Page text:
/ 1400s Medieval Illuminated Manuscript VELLUM / Dutch & Latin
RARE & Beautiful Handwritten Manuscript with COLOR!
is a wonderful and rare offering of the following work written in Latin Dutch
Handwritten manuscript containing 5 leaves
This is a
wonderful volume with fantastic contents and would make a great addition to any
collection. I have recently been so pleased by hearing how much my books have
been delightful gifts for others. Therefore, I encourage you to think ahead…Anniversary,
Birthday, Father’s Day, Mother’s Day, or any other special occasion! As a book
lover there is not much I would rather receive as a gift. This is one of
several such works I am listing, so be sure to check out my other listings.
I have included
a biography at the end of the listing for those interested.
free from wear as seen in the photos; BEAUTIFUL antique leather binding
professionally bound by the hand of a very skilled bookbinder; see photos
Binding: tight and
secure leather binding;
Pages: contains 5
features: rare and excellent contents; ~6in X 4.75in (15cm
Please understand that I am not an expert on every
matter of my books, but am only a lover of old books. I have done my best to
describe these books based on my current knowledge, but nobody is perfect. I
welcome any questions you may have about contents or condition. I know that the
pictures do not usually do justice to the books.
I always ship
very securely in a secure box, well packaged and wrapped, and very quickly (95%
of the time within one business day unless we are out for the day).
I very much want
the winner to be satisfied and understand that while doing my best to list
accurately, nobody is perfect. I will give returns as a full money-back return
less the shipping cost and fees from eBay and Paypal if notified promptly and
receive items back in exact same condition within 14 days of auction close.
If after 1 week
of auction close I still have not received payment and have not been notified
by email of arrangements, I reserve the right to offer item to second bidder
illuminated manuscript is a manuscript in which the text is supplemented by the
addition of decoration, such as decorated initials, borders (marginalia) and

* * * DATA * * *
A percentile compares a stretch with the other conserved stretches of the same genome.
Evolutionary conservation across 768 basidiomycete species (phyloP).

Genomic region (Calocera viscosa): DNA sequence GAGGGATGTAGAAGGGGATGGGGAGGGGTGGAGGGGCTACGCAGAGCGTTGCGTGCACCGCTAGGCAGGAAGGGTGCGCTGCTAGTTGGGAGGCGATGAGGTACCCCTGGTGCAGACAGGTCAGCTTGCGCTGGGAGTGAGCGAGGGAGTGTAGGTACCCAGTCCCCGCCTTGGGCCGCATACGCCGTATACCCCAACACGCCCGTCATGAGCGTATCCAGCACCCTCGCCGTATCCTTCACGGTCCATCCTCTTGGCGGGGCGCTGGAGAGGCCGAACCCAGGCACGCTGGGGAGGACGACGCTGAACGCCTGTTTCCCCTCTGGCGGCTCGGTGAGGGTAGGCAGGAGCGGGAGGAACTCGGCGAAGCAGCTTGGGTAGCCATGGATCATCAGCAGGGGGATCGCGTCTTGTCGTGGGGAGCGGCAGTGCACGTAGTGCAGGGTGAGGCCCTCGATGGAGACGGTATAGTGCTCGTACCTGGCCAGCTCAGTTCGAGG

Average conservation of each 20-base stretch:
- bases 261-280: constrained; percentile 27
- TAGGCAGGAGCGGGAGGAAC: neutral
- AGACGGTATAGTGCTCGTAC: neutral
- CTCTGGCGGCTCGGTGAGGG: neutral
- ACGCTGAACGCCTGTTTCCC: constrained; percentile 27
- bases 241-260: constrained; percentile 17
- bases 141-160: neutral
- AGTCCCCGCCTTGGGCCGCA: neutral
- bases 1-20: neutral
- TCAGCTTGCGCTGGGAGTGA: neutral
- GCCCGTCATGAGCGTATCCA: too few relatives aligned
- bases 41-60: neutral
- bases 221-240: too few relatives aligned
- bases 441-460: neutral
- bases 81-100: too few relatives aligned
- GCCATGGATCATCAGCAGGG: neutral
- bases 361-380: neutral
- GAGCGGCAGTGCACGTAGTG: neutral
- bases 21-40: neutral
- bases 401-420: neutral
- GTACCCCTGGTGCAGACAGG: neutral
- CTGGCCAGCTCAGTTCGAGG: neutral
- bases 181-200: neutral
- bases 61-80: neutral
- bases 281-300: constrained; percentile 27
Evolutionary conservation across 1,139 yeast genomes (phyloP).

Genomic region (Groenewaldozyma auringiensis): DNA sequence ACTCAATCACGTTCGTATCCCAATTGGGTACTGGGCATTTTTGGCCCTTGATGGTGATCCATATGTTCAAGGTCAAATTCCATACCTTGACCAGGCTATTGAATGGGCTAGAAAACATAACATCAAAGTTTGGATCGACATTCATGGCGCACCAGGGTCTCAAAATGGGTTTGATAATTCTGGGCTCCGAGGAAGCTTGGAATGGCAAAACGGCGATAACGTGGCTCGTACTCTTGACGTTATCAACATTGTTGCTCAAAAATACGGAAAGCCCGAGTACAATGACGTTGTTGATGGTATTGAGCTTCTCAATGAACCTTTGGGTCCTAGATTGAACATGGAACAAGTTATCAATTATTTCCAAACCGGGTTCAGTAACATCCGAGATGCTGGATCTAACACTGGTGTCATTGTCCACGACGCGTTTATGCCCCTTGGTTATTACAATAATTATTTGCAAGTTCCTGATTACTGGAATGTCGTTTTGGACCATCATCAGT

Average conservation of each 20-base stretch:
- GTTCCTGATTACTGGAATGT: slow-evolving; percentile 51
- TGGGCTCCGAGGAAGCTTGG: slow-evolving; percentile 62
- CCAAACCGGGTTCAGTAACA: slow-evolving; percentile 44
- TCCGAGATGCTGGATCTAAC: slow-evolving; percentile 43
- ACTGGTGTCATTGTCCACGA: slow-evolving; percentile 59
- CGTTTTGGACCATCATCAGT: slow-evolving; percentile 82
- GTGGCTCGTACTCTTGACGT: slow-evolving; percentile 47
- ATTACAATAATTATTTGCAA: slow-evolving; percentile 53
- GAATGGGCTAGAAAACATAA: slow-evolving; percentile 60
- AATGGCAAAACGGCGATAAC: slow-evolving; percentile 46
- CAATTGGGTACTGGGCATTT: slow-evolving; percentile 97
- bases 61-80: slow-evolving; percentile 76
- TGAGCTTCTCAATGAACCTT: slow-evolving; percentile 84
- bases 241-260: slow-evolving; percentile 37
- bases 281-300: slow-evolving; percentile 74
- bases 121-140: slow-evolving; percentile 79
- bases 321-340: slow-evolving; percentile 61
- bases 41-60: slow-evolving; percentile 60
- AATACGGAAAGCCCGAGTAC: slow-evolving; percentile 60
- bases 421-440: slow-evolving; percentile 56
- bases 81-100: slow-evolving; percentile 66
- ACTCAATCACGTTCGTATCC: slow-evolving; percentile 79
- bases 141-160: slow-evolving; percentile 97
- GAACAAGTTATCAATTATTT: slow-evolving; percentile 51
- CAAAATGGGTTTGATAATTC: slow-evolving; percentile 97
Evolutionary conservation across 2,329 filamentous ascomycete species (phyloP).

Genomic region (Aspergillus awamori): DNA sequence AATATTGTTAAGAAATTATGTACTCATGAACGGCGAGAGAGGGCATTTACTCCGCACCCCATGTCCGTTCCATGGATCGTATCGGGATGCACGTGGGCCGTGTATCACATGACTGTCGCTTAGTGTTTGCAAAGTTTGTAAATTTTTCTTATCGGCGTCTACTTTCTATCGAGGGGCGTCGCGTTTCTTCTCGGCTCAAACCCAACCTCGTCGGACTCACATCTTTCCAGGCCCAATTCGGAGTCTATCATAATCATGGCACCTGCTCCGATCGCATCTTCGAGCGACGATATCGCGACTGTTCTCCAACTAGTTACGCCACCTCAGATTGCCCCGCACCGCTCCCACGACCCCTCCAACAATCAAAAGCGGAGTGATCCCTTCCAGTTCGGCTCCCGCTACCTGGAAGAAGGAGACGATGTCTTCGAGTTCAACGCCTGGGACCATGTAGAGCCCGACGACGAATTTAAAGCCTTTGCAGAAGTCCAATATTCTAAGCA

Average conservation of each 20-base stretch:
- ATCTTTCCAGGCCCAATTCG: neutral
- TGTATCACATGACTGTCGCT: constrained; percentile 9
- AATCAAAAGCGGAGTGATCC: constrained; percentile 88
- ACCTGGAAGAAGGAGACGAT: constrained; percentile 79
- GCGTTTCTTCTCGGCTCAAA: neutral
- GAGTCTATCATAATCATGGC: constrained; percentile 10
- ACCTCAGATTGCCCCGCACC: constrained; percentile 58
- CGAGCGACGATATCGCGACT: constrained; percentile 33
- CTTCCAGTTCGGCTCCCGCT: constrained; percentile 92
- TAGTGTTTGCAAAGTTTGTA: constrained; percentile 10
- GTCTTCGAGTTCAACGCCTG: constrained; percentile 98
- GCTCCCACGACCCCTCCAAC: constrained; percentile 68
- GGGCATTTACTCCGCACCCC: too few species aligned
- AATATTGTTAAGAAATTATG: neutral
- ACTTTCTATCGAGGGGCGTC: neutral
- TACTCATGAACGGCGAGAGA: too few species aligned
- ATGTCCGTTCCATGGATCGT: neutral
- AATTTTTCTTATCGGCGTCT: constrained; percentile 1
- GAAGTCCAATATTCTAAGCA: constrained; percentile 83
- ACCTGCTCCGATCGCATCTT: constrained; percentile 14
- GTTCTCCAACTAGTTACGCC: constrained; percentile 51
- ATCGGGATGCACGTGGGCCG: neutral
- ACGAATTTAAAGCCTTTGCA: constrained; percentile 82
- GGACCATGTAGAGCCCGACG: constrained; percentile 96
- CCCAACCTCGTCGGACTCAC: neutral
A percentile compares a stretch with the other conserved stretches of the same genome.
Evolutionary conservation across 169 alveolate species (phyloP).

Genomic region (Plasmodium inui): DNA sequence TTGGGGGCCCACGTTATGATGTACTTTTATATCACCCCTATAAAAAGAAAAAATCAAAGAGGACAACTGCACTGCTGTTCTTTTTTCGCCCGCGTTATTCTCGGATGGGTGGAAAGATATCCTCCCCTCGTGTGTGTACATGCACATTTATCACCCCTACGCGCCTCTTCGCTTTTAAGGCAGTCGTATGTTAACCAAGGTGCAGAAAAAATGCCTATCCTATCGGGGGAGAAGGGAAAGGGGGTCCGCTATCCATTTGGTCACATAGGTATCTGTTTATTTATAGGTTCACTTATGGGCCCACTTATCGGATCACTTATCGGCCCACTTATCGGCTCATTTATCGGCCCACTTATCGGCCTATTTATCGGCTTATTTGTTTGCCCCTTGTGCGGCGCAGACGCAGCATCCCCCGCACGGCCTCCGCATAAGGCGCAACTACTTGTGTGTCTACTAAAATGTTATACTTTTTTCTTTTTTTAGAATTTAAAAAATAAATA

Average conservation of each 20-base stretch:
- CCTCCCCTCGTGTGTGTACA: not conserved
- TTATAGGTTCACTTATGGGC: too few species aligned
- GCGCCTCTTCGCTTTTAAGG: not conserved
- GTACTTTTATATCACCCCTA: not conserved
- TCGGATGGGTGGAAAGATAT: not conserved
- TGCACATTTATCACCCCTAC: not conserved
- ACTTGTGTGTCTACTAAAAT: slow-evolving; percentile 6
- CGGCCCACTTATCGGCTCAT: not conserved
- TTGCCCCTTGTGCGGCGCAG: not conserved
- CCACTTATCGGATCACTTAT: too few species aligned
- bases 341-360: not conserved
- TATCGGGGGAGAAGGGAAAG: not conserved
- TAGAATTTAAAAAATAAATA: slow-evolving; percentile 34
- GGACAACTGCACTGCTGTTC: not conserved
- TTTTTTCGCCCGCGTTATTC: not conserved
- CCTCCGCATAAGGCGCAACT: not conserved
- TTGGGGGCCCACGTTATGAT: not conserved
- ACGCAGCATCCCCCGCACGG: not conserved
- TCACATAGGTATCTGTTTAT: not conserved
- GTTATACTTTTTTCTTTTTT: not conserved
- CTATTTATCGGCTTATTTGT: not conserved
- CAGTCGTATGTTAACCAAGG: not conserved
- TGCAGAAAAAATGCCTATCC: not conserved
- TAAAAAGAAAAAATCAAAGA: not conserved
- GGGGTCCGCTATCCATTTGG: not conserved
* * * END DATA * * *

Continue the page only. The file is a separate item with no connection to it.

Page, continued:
miniature illustrations. In the most strict definition of the term, an
illuminated manuscript only refers to manuscripts decorated with gold or
silver, but in both common usage and modern scholarship, the term is now used
to refer to any decorated or illustrated manuscript from the Western
traditions. Comparable Far Eastern works are always described as painted, as
are Mesoamerican works. Islamic manuscripts are usually referred to as
illuminated but can also be classified as painted.
earliest surviving substantive illuminated manuscripts are from the period AD
400 to 600, initially produced in Italy and the Eastern Roman Empire. The
significance of these works lies not only in their inherent art historical
value, but in the maintenance of a link of literacy offered by non-illuminated
texts as well. Had it not been for the monastic scribes of Late Antiquity, the
entire literature of Greece and Rome would have perished in Europe; as it was,
the patterns of textual survivals were shaped by their usefulness to the
severely constricted literate group of Christians. The very existence of
illuminated manuscripts as a way of giving stature and commemoration to ancient
documents may have been largely responsible for their preservation in an era
when barbarian hordes had overrun continental Europe and ruling classes were no
majority of surviving manuscripts are from the Middle Ages, although many
illuminated manuscripts survive from the Renaissance, along with a very limited
number from Late Antiquity. The majority of these manuscripts are of a
religious nature. However, especially from the 13th century onward, an
increasing number of secular texts were illuminated. Most illuminated
manuscripts were created as codices, which had superseded scrolls. A very few
illuminated manuscript fragments survive on papyrus, which does not last nearly
as long as vellum or parchment. Most medieval manuscripts, illuminated or not,
were written on parchment (most commonly of calf, sheep, or goat skin), but
most manuscripts important enough to illuminate were written on the best
quality of parchment, called vellum.
in the late Middle Ages manuscripts began to be produced on paper. Very
early printed books were sometimes produced with spaces left for rubrics and
miniatures, or were given illuminated initials, or decorations in the margin,
but the introduction of printing rapidly led to the decline of illumination.
Illuminated manuscripts continued to be produced in the early 16th century, but
in much smaller numbers, mostly for the very wealthy.
decoration of this page from a French Book of Hours, ca.1400, includes a
miniature, initials and borders
are among the most common items to survive from the Middle Ages; many thousands
survive. They are also the best surviving specimens of medieval painting, and
the best preserved. Indeed, for many areas and time periods, they are the only
surviving examples of painting.
On Sep-22-11 at 21:22:59 PDT, seller added the following information: